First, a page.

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Encountering Aliens: New UA Astrobiology Book Asks the Big Questions
Are we alone in the universe, and what if we're not? A new book published by the University of Arizona Press and edited by UA scientists brings to the table the ethical and societal implications of encountering life elsewhere in the universe.
Are we alone in the universe? This is the central question posed by a new book edited by scientists at the University of Arizona.
"Encountering Life in the Universe: Ethical Foundations and Social Implications of Astrobiology" is a compilation of works by authors ranging from philosophers and theologians to astronomers and astrobiologists, edited by UA researchers and writers and published by the University of Arizona Press. The book explores the ethical and societal implications of finding life elsewhere in the universe.
There are likely to be billions of inhabitable worlds in our Milky Way galaxy, said Chris Impey, UA distinguished professor and deputy head of the UA Department of Astronomy and Steward Observatory, who is an editor of the book. As our ability to study and potentially communicate with these planets improves year by year, the research begs the question, Impey says: What if some of them are inhabited?
"I've asked as many researchers in this field as I can, what do they really think," Impey said. "And most of them say within five to 10 years we'll probably find life elsewhere."
As technologies for space exploration and communication improve by leaps and bounds, the astrobiology community grows ever more excited.
In 2003, in this environment of growing interest in astrobiology research and implications, the UA was awarded a five-year grant from NASA's Astrobiology Institute, titled "Life and Planets Astrobiology Center, LAPLACE." Out of this grant, the UA's Center for Astrobiology was born.
"As part of the Center for Astrobiology's mission, we decided to hold workshops about different topics," said Anna Spitz, who leads communication and public engagement for the UA's OSIRIS-REx asteroid sample return mission. Spitz edited the book with Impey and William Stoeger, a senior staff scientist at the Vatican Observatory Research Group, hosted by the UA's Steward Observatory.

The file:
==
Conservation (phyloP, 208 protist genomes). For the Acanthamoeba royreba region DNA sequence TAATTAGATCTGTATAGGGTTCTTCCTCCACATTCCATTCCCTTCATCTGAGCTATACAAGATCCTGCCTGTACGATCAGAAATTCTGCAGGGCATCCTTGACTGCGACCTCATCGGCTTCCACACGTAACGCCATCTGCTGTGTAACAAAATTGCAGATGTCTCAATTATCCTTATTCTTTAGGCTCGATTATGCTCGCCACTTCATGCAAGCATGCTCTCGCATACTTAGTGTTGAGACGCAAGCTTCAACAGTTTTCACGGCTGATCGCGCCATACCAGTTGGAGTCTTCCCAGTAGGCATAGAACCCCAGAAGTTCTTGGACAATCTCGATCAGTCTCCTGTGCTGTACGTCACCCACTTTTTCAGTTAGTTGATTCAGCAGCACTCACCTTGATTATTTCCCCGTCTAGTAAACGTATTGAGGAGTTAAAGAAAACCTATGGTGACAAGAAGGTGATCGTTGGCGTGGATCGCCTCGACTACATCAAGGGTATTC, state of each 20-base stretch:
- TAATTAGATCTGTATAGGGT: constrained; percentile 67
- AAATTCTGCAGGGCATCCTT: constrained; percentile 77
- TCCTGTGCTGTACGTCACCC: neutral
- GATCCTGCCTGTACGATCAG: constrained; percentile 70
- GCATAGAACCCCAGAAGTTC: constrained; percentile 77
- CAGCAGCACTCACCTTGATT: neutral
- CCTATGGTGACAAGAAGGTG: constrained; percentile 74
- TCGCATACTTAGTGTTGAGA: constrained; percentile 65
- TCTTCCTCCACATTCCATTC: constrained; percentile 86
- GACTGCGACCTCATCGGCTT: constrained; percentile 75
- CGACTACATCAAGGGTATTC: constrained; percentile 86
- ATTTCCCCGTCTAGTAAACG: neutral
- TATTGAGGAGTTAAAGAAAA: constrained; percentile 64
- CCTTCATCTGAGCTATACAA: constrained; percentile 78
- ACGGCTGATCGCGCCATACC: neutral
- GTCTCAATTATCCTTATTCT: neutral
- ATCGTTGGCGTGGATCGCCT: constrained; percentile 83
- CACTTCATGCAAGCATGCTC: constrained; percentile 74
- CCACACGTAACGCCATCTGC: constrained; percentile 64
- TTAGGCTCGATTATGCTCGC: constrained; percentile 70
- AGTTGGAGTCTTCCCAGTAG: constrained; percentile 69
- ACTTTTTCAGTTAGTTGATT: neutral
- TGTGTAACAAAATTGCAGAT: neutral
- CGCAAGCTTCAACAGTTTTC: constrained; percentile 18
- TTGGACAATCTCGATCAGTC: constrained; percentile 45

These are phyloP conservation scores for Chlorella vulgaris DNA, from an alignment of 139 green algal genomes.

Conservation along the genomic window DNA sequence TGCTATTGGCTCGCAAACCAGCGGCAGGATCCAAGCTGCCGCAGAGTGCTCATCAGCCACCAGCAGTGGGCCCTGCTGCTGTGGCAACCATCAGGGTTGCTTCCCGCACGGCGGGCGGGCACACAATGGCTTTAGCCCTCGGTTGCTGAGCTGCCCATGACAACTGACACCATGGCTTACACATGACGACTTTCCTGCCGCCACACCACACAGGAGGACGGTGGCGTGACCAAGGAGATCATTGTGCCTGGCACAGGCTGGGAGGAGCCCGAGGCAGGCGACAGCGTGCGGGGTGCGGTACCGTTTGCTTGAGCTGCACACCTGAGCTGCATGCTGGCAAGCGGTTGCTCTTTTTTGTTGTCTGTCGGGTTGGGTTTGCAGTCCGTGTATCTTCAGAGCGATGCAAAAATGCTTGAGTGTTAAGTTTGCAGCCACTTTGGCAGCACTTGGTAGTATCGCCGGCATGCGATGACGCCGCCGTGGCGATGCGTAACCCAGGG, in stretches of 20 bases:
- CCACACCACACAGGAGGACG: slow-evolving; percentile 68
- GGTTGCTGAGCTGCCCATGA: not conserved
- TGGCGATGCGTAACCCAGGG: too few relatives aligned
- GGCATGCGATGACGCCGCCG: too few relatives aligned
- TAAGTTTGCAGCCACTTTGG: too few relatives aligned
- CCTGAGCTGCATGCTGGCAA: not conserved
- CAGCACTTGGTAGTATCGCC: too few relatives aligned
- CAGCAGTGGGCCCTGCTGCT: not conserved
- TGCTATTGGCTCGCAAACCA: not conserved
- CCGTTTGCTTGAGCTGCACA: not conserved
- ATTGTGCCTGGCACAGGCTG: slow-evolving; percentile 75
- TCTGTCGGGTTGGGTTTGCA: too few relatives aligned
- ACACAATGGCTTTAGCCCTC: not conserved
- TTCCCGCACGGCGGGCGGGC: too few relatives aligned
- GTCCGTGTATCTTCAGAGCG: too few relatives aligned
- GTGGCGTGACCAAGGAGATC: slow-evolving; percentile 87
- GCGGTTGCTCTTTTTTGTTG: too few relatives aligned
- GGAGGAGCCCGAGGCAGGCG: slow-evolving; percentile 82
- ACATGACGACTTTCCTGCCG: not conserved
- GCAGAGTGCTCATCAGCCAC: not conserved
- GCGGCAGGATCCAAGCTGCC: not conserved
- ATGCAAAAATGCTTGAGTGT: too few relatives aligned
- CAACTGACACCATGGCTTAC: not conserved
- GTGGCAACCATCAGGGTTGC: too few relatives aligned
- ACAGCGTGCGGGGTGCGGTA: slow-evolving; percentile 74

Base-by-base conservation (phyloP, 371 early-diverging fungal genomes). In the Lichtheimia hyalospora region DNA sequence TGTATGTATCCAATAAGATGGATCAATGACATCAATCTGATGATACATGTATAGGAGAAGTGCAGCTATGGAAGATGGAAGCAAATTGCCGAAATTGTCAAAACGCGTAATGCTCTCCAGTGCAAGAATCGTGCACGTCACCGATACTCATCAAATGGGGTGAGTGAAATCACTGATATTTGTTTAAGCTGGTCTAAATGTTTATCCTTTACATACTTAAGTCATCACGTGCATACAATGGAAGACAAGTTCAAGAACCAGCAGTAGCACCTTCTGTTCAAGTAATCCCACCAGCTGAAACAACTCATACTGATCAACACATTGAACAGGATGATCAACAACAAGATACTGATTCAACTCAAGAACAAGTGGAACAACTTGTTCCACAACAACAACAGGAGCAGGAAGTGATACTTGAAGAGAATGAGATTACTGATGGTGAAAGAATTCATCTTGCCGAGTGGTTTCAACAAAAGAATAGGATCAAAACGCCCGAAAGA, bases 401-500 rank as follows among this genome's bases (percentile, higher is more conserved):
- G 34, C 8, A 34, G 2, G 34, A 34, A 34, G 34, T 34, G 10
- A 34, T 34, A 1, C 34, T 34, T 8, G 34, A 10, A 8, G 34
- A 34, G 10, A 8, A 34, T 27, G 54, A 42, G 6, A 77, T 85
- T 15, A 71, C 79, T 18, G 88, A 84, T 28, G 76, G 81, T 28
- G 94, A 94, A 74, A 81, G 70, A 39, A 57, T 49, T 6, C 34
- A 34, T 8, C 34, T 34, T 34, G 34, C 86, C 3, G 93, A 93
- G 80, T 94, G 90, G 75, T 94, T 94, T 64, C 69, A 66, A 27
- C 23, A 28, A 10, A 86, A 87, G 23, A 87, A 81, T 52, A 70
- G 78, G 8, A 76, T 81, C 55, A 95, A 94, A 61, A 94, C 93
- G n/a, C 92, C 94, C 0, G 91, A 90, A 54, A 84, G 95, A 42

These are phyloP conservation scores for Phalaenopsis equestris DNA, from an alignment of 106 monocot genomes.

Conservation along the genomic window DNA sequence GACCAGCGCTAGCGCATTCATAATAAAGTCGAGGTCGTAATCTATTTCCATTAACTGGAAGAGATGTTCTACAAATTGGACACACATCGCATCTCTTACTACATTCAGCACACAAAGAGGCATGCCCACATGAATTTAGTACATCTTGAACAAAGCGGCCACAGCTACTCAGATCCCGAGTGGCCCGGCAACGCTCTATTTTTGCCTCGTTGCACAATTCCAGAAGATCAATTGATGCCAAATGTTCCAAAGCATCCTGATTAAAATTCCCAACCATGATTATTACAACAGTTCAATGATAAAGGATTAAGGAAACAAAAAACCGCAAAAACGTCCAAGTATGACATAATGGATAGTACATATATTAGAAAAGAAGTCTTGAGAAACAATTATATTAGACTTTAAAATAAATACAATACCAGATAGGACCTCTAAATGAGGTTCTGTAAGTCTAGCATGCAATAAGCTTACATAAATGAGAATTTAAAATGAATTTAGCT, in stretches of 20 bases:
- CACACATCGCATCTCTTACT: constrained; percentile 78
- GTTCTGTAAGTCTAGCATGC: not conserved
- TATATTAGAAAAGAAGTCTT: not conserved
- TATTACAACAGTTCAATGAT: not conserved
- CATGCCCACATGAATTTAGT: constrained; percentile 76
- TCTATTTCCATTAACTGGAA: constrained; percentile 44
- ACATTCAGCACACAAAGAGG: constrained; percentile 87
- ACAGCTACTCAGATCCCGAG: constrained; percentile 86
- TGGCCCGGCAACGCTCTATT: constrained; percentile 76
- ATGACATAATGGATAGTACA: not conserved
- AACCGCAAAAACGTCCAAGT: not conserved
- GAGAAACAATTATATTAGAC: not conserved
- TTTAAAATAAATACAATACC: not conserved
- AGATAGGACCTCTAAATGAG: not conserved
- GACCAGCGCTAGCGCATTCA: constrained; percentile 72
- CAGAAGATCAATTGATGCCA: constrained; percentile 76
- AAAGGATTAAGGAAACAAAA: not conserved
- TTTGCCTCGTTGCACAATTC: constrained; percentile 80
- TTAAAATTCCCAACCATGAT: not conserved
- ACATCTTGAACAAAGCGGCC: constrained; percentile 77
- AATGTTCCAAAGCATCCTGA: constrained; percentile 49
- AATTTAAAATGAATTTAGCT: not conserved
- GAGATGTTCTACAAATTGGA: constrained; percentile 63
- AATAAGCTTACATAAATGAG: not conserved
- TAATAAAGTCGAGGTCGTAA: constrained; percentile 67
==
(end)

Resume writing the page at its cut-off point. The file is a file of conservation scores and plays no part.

"The first workshop we decided to hold was about the ethical implications of astrobiological research," Spitz said.
The idea for the book arose from the first conference of philosophers and scientists, held at the UA in 2008, on the ethical implications of astrobiology.
"There didn’t seem to be a lot of other books that dealt with these issues at the time," Spitz said.
"We wanted to recognize that if we find life elsewhere it's not just going to be a second version of biology, it's going to raise a whole set of other issues," Impey said. "For example, do we have the right to mine or alter other worlds? Do we have the right to mess up our own planet?"
Contributing authors discuss questions of how to behave in the universe, how we should treat inhabitants of other planets if or when we reach them, whether or not we have a right to make use of their resources, and perhaps most importantly, how will we relate to other life forms, intelligent or otherwise, if we encounter them?
"Another issue comes from the nature of life," Impey said. "If we find life elsewhere and it's not the same as life here, it could inform us about biology in ways that helps us think about new strategies against disease, or it could be a threat such as a pathogen. And are we licensed to use or fundamentally alter that other form of life, as we do with life here?"
"The common theme that I see in this book is several of the authors talk about the 'other' and that sense of how you interact with the 'other,' whether it's the 'other' from a different solar system or a different continent, or a different country," Spitz said. "There's this constant theme of how you value the 'other.'"
"Each of the astrobiology issues reflects back on us at some level," Impey said. "That's why they're interesting questions."
"The diversity of astrobiology-related research is pretty amazing, from people studying deep sea life, to the SETI Institute, the Search for Extraterrestrial Intelligence, to scholarship on some of the ethical and philosophical issues," Impey said.
He added: "The book is very accessible for a general audience. We wanted this book to appeal to the general public as a resource for them to learn about current issues in astrobiology."
"We hope the book also encourages other physical scientists to think about some of these issues, about the larger implications of their particular areas of research," Spitz said. "We felt it's time to begin a serious dialogue about how humans should treat other worlds if we land on them, and how to relate to other life forms if we encounter them."